HC Deb 03 February 1994 vol 236 cc1025-6
Q5. Mr. Oppenheim

To ask the Prime Minister if he will list his official engagements for Thursday 3 February.

The Prime Minister

I refer my hon. Friend to the answer I gave some moments ago.

Mr. Oppenheim

Does my right hon. Friend agree that it was not the sale of Rover to BMW that lost Britain the chance of having a genuine global player on world car markets? Rather, that chance was lost during the era of misguided Government direction, industrial practices and unfettered union power when British Leyland became the butt of international music-hall jokes. Can my right hon. Friend imagine at that time anyone wanting British Leyland as a gift, let alone paying £800 million for the company?

The Prime Minister

Rover certainly has been transformed, and I congratulate the work force and the management on their efforts to bring that about, as well as the investment that has been put into the company by British Aerospace. Rover now produces a world-quality product, and it is winning market shares in extremely competitive markets.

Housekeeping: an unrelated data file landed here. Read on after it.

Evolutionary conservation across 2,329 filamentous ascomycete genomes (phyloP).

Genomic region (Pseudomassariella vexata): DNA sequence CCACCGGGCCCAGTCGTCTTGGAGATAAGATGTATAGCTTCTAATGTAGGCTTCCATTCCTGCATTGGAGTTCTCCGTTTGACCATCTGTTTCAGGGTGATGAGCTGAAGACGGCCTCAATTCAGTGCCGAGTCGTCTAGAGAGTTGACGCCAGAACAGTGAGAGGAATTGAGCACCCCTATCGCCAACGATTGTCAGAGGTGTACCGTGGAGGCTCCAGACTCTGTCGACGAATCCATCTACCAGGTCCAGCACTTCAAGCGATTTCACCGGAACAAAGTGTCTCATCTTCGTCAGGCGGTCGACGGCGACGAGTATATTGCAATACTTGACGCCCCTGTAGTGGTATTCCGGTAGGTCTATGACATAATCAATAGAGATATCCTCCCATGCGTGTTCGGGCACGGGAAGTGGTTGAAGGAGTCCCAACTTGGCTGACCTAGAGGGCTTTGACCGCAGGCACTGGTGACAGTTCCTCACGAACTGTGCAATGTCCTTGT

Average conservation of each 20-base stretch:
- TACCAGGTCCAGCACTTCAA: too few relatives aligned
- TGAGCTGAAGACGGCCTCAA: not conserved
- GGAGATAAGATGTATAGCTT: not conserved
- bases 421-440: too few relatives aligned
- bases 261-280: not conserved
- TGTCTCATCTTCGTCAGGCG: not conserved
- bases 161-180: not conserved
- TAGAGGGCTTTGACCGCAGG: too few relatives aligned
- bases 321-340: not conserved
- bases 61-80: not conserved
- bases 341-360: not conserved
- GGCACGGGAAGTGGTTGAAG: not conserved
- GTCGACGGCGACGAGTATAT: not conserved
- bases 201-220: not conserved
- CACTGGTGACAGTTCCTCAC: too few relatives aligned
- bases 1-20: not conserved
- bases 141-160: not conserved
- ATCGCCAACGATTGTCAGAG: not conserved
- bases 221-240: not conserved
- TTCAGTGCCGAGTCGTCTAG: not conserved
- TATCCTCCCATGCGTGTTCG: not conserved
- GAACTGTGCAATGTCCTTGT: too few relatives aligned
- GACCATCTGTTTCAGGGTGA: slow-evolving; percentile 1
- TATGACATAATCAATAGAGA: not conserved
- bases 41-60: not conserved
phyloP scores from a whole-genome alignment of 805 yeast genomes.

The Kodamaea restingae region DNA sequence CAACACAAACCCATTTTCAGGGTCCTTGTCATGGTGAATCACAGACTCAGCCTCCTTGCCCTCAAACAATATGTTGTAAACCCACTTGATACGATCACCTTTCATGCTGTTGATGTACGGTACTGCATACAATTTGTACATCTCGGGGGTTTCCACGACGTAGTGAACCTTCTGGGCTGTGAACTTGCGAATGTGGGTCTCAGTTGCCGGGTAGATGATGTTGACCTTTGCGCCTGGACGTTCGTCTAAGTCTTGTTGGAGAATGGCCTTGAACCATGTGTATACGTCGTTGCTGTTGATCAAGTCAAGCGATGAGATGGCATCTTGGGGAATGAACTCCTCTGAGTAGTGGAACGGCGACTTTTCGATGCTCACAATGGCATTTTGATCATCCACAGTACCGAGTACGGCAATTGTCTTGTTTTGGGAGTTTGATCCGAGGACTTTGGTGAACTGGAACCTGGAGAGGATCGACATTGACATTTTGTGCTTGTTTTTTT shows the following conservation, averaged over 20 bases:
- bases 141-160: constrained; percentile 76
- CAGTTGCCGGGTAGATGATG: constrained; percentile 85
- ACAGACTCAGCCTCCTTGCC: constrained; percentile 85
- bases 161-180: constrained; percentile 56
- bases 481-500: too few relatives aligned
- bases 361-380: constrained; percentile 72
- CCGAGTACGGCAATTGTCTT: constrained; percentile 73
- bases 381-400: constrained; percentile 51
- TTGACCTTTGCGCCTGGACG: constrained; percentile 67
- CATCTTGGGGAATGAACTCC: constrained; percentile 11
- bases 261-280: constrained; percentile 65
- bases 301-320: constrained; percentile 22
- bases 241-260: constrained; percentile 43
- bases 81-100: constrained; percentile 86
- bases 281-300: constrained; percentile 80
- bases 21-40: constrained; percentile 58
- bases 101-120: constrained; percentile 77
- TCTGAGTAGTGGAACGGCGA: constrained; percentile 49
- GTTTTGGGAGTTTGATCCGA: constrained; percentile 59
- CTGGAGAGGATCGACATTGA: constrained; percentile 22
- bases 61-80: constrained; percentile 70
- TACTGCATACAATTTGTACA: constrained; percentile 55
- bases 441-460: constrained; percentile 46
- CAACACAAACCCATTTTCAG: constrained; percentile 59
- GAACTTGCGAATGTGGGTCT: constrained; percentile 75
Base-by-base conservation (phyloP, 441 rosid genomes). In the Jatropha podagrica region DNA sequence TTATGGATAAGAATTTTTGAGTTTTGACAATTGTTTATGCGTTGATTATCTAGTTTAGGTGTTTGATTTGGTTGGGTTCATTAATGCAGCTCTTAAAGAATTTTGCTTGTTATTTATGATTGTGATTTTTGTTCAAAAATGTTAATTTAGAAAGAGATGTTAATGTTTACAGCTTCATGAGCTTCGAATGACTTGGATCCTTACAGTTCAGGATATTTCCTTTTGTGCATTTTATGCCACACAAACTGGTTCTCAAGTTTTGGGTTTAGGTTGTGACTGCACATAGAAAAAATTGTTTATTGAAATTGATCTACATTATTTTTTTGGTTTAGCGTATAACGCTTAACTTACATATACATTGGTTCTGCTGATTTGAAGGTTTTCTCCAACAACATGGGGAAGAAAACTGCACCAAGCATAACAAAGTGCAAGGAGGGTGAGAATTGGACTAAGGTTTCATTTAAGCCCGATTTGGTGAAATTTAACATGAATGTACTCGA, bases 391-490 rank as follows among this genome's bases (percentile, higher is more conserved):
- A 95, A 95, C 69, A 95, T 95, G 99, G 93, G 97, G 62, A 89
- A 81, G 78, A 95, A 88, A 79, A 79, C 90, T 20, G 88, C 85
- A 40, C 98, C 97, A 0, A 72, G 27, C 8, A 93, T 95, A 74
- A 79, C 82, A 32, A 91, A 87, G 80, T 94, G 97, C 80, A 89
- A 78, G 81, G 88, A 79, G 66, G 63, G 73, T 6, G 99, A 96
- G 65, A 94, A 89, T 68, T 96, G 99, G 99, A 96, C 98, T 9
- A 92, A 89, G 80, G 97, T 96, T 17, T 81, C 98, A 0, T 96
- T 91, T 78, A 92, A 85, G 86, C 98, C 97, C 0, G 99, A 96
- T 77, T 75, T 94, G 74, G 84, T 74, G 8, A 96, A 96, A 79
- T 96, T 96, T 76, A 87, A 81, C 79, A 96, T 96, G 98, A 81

As my hon. Friend said, the contrast with the 1970s could be scarcely sharper. Mass meetings at that time were addressed by Red Robbo, and taxpayers' money was being poured into a bottomless pit. Rover is now a world beater and it will become better.

Mr. Caborn

Will the Prime Minister tell the House whether he can give assurances to individuals, companies or organisations about the disbursement of the millennium fund and the lottery fund for the construction of sporting facilities?

The Prime Minister

No, we have given no commitments on that yet. We are looking at the establishment of a committee to determine how the millennium fund will be disbursed, and it will be a considerable period before we are in a position to say what money will be disbursed and where. Consideration of the matter is still in its infancy and it will be some time before we are able to make an announcement.